Source: The Washington Post
By Susan Sommercamp
My first boss right out of college was terrific — ambitious, warm and open to friendly lunches outside the office.
Then one day in December, the topic turned to her plans for Christmas.
She asked where I would be celebrating the holiday, and I said, “Oh, I don’t celebrate Christmas. I’m a Jew.” She gaped.
I wasn’t expecting her response: “Why would you say something so derogatory about yourself?”
She whispered, “You called yourself a Jew. That’s an awful word to use. It’s like saying n—–.”
“No, it’s not. I’m just saying that I’m Jewish.”
“They’re not the same. ‘Jewish’ is fine. ‘Jew’ is not. Really, I’m surprised you just said it out loud at work.”
I tried to explain that to say one is a Jew is not offensive in the slightest, but she was adamant.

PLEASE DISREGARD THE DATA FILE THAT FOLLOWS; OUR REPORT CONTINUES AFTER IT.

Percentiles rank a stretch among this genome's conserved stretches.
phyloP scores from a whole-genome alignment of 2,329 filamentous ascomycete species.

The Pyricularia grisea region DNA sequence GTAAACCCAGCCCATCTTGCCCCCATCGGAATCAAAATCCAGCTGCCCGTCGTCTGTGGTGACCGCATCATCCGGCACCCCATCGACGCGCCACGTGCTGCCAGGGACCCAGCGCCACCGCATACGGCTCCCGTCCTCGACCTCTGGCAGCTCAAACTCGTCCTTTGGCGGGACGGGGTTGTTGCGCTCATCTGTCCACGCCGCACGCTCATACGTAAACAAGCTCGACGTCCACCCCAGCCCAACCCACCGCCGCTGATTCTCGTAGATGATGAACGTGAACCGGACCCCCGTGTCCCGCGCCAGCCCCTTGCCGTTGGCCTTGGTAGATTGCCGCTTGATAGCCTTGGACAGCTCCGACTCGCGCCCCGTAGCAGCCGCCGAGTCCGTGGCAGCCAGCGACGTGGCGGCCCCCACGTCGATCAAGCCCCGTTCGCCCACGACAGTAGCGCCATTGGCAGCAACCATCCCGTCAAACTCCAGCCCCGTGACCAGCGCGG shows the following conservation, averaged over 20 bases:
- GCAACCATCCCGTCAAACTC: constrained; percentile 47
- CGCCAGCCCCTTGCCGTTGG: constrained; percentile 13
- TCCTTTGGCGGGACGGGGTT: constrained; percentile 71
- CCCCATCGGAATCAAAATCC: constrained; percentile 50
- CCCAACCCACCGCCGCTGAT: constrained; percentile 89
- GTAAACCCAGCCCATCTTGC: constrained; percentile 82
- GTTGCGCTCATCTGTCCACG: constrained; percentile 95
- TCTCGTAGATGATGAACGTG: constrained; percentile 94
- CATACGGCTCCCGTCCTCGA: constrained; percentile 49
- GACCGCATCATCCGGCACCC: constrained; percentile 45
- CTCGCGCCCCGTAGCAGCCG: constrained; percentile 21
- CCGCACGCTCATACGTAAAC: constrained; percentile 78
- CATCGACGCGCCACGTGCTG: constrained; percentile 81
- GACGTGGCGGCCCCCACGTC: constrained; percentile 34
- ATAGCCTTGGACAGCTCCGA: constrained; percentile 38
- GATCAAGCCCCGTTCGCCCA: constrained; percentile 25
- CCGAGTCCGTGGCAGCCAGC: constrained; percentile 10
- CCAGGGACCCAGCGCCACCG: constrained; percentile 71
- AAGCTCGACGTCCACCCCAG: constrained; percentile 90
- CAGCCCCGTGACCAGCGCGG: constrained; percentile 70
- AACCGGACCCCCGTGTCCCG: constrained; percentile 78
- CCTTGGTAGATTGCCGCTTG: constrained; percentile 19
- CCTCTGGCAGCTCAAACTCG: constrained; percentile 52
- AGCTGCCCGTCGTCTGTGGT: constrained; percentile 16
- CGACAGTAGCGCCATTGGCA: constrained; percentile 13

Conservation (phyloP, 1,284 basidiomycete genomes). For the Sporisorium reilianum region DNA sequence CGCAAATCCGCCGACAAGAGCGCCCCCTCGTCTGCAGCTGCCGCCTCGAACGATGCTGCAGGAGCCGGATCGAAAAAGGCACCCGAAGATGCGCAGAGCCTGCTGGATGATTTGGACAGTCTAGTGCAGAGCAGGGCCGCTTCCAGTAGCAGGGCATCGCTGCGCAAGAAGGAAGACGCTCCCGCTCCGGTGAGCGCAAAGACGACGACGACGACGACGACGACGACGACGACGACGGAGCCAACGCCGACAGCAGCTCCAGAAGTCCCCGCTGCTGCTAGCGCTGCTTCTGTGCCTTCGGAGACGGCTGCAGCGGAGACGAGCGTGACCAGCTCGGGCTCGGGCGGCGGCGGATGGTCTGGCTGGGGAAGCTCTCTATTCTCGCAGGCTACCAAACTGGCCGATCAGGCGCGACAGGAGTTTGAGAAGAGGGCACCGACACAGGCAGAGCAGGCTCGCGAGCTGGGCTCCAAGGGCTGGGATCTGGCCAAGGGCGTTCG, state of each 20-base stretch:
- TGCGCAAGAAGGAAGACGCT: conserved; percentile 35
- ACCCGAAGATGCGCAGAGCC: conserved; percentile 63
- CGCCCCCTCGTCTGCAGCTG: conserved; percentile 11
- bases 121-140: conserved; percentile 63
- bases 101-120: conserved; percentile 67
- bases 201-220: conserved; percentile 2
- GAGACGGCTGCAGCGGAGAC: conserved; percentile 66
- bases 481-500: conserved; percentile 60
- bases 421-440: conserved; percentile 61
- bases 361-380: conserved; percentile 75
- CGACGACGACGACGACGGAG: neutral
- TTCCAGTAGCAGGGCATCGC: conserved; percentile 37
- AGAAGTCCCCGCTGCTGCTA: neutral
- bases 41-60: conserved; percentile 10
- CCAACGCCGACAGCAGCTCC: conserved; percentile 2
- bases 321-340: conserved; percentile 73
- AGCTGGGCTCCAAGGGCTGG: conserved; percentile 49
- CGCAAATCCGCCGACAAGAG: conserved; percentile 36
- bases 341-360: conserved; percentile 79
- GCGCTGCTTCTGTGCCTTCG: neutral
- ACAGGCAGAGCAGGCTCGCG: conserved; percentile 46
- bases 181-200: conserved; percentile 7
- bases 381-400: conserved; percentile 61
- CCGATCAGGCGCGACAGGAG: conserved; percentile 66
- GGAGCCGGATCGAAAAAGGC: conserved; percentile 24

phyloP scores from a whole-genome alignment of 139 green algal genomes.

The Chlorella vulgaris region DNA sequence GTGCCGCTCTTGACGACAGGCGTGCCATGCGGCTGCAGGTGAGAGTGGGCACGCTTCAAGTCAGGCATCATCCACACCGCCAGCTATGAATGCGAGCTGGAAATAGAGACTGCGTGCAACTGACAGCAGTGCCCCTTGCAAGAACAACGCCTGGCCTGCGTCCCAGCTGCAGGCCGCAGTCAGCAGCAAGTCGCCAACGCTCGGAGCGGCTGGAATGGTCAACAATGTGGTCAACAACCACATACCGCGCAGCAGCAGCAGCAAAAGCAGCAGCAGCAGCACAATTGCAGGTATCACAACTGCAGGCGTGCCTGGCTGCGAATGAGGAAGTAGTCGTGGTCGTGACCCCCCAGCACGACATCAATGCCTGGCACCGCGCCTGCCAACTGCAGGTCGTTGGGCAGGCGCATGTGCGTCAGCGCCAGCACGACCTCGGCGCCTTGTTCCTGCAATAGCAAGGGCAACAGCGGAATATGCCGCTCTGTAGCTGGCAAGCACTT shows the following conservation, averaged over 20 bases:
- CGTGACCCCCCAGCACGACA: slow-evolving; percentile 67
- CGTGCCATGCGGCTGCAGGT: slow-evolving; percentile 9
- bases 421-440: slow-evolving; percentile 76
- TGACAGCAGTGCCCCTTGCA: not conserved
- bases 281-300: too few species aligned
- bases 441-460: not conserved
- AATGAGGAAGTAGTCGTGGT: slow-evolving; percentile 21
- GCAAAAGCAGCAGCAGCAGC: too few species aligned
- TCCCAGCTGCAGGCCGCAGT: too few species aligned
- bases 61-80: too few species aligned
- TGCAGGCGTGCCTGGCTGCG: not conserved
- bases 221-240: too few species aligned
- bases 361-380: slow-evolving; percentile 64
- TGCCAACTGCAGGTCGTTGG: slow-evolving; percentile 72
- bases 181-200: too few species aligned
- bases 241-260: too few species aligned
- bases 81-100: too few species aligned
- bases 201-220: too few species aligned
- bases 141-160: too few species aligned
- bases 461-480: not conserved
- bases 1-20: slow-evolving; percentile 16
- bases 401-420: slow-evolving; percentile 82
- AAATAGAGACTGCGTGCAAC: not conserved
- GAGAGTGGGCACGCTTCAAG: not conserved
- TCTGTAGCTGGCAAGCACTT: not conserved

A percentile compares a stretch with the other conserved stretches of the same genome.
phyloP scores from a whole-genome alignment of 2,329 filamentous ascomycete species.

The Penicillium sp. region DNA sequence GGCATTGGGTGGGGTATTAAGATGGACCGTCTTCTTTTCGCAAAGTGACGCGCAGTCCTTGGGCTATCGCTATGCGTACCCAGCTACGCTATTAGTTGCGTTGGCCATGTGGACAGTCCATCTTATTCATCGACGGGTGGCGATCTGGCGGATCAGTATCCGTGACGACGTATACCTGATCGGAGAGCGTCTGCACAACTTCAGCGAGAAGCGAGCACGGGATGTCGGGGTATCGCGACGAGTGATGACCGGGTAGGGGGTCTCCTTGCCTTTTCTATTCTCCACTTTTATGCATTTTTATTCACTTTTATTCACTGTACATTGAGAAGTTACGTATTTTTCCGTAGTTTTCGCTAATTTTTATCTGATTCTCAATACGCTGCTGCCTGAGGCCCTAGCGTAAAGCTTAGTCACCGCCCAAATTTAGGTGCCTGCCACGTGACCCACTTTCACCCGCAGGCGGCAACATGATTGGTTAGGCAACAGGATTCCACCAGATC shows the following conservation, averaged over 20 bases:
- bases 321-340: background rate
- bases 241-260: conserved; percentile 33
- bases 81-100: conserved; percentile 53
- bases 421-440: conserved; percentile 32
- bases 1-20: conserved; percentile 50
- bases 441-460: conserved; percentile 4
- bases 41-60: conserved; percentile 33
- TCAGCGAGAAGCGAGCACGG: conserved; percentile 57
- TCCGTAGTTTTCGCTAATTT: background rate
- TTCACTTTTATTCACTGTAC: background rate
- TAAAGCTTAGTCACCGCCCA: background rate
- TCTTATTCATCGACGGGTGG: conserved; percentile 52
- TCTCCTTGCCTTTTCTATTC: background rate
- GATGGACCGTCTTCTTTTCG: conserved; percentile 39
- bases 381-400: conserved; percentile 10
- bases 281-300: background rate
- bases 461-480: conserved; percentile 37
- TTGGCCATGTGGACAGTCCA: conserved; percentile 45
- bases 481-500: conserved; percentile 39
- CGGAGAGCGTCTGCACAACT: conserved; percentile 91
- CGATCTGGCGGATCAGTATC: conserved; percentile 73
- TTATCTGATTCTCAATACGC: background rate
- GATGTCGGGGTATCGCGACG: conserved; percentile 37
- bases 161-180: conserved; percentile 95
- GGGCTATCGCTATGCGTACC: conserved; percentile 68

At the time, I thought her misinterpretation of the word was a one-time aberration. But unfortunately, in the 24 years since, I’ve heard the word “Jew” — the simple noun that describes a person of my faith — used as a term of disparagement again and again.
It’s hurtful for such a negative slant to be attached to a word with so much positive meaning for me.
Each time I hear “Jew” used with contempt, it stings as though I’m hearing it for the first time. “Jew” is almost as personal to me as is my own name. It’s part of my identity. Use “Jew” as a defamatory word, and I feel like I’m under attack.